You don't have to be an alchemist to turn landfill gas into gold, but you may have to change your formula after June 30. That is the magic date when Section 29's tax credits will disappear for landfill gas-to-energy projects (LFGTE), an event that has many landfill owners and project developers worried. However, incentives to start new projects may be reappearing.
For example, global warming issues are heating up (no pun intended), and this could be good news for LFGTE. International representatives agreed last December at the Kyoto Climate Change Conference to measures that would reduce greenhouse gas (GHG) emissions significantly in developed countries, and landfill methane is a potent GHG that can be reduced cost-effectively through LFGTE projects.
Further, "emissions credit trading" is expected to be one of the cornerstones of the nation's GHG reduction policy, both domestically and internationally. While no formal market is yet in place, investors such as Centre Financial, Chicago, and Trexler & Associates, Portland, Ore., see LFGTE projects offering significant GHG reduction potential and are investigating the market for trading credits based on reductions in landfill methane emissions.
In addition, the Solid Waste Association of North America (SWANA), Silver Spring, Md., has quantified the amount of potential projects that are undeveloped and has contacts with key LFG developers.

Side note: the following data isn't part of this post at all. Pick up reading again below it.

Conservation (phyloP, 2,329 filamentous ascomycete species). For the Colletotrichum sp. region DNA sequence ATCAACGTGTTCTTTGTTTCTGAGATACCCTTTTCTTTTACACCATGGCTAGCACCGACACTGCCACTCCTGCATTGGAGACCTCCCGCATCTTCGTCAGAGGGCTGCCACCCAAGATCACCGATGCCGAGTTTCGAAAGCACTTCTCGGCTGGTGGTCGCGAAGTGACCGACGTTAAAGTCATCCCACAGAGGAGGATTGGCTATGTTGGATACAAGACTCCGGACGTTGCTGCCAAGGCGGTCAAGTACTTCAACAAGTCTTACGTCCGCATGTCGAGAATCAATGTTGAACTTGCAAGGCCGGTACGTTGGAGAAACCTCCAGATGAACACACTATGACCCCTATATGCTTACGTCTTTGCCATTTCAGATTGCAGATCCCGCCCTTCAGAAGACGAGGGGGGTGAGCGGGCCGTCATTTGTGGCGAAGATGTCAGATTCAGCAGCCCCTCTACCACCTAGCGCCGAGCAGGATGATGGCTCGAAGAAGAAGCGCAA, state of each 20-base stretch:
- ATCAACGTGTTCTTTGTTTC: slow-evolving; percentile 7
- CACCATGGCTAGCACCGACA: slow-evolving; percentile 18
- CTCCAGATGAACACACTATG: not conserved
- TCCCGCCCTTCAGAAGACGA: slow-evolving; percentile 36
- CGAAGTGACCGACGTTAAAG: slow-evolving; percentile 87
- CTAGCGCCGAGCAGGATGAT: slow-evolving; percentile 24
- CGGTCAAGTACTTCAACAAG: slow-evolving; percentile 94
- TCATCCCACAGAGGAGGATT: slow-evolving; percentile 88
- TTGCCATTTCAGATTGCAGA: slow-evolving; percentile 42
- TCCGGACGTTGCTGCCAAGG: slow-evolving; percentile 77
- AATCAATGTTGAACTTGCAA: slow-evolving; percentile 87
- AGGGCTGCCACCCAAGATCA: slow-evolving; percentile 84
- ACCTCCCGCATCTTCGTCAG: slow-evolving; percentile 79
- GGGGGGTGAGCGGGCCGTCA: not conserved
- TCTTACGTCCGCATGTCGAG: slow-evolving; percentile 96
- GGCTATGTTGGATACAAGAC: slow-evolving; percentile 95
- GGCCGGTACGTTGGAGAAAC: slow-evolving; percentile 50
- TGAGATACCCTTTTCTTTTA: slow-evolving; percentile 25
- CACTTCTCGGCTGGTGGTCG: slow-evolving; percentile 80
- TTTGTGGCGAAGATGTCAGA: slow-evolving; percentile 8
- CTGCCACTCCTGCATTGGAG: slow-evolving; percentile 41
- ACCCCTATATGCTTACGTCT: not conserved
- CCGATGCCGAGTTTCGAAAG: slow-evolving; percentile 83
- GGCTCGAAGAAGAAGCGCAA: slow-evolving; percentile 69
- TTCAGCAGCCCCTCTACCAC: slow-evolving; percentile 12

In fact, two organizations already are working on an emissions reduction credit trade that involves landfill gas (LFG): Northeast Utilities (NU), Hartford, Conn., and Canada's Greenhouse Emissions Management Consortium (GEMCo), a group of nine Canadian utility and energy companies.
In a sale that may be the first of its kind in the world, NU intends to sell GHG emission reduction credits generated by its LFGTE project in Connecticut to GEMCo. GEMCo is interested in investing in GHG mitigation projects as a way to get "insurance" against future GHG reduction requirements.
Among other things, this potential deal illustrates a new way to add value to LFGTE projects by creating a monetary value for methane emission reductions generated by LFG combustion.
To find out if your landfill can take advantage of these opportunities, contact David Tubman at SWANA at (301) 585-2898.
Green Power Another viable alternative for LFG will come in an old, familiar form: energy sales. Soon, customers will be able to choose their electricity or gas provider from one of many energy companies, and LFG will be among the "green power" options.